May 26, 2024


Shares of consumer goods giant Procter & Gamble (P&G) slipped during Friday morning trading, after price hikes on certain products kept the company from reaching revenue expectations in its fiscal third quarter. Procter & Gamble stock fell about 1% following the company’s most recent quarterly earnings report.

The company hiked prices by an average of 3% in the third quarter, resulting in mixed results for different product categories.

P&G’s biggest earner — baby, feminine and family care products — was the only product segment to see declines in both net sales and volume. The segment, which includes Pampers and Bounty paper towels, generated $4.9 billion in net sales for the company, down 2% from last year. The company attributed this drop “primarily to pricing-related volume declines,” which were down 3%.

By contrast, P&G’s grooming products, which includes Gillette razors, had the biggest average price increase at 10%. Those price increases helped net sales in the segment grow 3% year-over-year, to $1.5 billion.

“We delivered solid sales and strong earnings growth in the third quarter despite multiple headwinds, enabling us to raise our EPS growth guidance and maintain our top-line outlook for the fiscal year,” P&G CEO Jon Moeller said in a statement.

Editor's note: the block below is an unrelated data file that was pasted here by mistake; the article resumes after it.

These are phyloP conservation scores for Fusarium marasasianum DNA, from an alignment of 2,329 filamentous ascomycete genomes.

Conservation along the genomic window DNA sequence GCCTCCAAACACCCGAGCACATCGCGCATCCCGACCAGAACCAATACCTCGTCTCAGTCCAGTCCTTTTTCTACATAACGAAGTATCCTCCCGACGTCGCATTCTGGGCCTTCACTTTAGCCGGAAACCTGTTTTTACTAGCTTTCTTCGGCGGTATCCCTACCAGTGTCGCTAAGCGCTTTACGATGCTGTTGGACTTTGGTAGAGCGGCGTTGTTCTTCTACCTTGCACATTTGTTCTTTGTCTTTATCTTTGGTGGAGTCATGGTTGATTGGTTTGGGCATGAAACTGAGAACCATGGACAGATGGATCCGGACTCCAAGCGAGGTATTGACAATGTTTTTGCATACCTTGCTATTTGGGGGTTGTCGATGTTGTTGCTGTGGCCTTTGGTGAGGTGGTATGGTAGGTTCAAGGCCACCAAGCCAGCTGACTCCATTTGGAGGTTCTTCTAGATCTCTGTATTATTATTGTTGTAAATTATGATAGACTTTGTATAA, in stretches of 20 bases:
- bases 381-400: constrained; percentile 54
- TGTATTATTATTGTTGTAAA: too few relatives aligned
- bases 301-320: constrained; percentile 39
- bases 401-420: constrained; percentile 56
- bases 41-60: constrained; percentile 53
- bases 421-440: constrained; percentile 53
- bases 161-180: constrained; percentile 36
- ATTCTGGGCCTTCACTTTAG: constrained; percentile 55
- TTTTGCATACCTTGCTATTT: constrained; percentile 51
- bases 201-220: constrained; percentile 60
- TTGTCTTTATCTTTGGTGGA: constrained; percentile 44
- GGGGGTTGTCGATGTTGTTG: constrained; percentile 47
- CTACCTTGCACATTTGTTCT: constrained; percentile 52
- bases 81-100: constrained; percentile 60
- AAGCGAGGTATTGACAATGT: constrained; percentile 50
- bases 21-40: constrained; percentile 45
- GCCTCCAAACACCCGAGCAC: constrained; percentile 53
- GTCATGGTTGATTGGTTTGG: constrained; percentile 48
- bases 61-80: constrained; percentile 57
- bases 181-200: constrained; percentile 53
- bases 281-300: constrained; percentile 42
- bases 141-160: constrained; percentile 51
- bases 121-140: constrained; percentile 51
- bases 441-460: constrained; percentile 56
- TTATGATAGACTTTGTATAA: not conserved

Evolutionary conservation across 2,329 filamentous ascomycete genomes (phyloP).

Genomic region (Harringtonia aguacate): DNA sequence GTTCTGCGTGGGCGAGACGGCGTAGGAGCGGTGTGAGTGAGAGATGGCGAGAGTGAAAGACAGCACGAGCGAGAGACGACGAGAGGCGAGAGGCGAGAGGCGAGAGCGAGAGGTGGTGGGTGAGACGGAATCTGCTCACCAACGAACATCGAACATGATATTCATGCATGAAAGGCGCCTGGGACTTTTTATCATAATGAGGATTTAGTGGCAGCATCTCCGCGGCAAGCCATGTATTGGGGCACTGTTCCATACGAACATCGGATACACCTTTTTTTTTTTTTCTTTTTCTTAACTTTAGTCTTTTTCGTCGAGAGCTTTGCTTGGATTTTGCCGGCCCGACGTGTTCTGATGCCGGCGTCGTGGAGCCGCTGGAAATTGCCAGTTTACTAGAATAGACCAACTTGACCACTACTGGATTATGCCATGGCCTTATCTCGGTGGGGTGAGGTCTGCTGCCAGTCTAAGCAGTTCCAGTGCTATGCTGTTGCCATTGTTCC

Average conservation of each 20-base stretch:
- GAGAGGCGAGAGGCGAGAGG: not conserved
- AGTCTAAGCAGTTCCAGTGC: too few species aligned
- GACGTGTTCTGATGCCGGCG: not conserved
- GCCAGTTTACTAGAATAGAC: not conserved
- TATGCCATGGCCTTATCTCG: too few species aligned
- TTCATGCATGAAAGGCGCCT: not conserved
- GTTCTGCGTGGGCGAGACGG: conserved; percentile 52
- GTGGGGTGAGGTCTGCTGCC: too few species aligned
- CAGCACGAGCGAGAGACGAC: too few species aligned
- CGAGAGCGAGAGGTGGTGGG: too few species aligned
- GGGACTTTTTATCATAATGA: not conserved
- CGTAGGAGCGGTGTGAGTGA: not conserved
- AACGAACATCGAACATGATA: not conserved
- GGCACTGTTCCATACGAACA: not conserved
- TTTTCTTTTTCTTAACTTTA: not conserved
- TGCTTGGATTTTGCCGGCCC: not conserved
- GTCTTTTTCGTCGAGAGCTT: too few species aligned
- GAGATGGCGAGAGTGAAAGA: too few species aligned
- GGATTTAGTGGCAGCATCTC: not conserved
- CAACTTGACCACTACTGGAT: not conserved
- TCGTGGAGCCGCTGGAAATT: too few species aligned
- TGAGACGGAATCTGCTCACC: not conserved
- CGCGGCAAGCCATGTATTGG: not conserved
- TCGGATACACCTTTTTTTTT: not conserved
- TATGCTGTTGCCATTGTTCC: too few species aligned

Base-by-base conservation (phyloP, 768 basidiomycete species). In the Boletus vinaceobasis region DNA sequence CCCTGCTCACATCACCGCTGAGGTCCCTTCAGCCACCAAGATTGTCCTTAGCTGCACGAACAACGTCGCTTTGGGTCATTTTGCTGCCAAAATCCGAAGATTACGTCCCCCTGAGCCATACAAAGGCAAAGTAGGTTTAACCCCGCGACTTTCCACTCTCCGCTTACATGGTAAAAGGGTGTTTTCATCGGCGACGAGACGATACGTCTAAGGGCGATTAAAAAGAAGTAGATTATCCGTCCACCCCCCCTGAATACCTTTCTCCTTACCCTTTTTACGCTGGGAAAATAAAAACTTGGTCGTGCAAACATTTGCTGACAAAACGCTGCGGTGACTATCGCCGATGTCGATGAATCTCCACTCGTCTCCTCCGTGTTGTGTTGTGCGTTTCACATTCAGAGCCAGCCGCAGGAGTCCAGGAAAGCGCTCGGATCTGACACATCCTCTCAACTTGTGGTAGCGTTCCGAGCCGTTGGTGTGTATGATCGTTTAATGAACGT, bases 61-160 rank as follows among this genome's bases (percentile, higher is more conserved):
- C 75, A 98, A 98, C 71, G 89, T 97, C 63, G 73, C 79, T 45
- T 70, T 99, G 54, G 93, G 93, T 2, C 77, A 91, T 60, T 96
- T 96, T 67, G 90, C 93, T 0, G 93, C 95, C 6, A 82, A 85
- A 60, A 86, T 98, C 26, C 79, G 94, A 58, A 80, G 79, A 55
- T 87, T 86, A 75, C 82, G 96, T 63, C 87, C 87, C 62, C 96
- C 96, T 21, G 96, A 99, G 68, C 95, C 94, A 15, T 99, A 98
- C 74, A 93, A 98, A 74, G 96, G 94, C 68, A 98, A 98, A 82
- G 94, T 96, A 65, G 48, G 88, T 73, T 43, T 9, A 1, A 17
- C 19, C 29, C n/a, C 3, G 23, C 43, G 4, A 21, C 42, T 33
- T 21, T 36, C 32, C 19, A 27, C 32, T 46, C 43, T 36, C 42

The company expects its fiscal 2024 all-in sales growth to come between 2% to 4% compared with the prior year. And it raised the outlook for its diluted net earnings per share growth from a range of -1% to flat, to an increase of 1% to 2% percent.

Procter & Gamble’s fiscal third quarter, by the number

Procter & Gamble’s net income rose more than 10% in in the three months ending March 31, to $3.8 billion from $3.4 billion in the same period last year.

The company’s net sales stayed relatively flat, only growing 1% year-over-year to $20.2 billion in its third quarter, from $20 billion, and slightly below Wall Street expectations of $20.4 billion.

Its earnings per share came to $1.52, beating analysts’ estimates of $1.42 according to FactSet.



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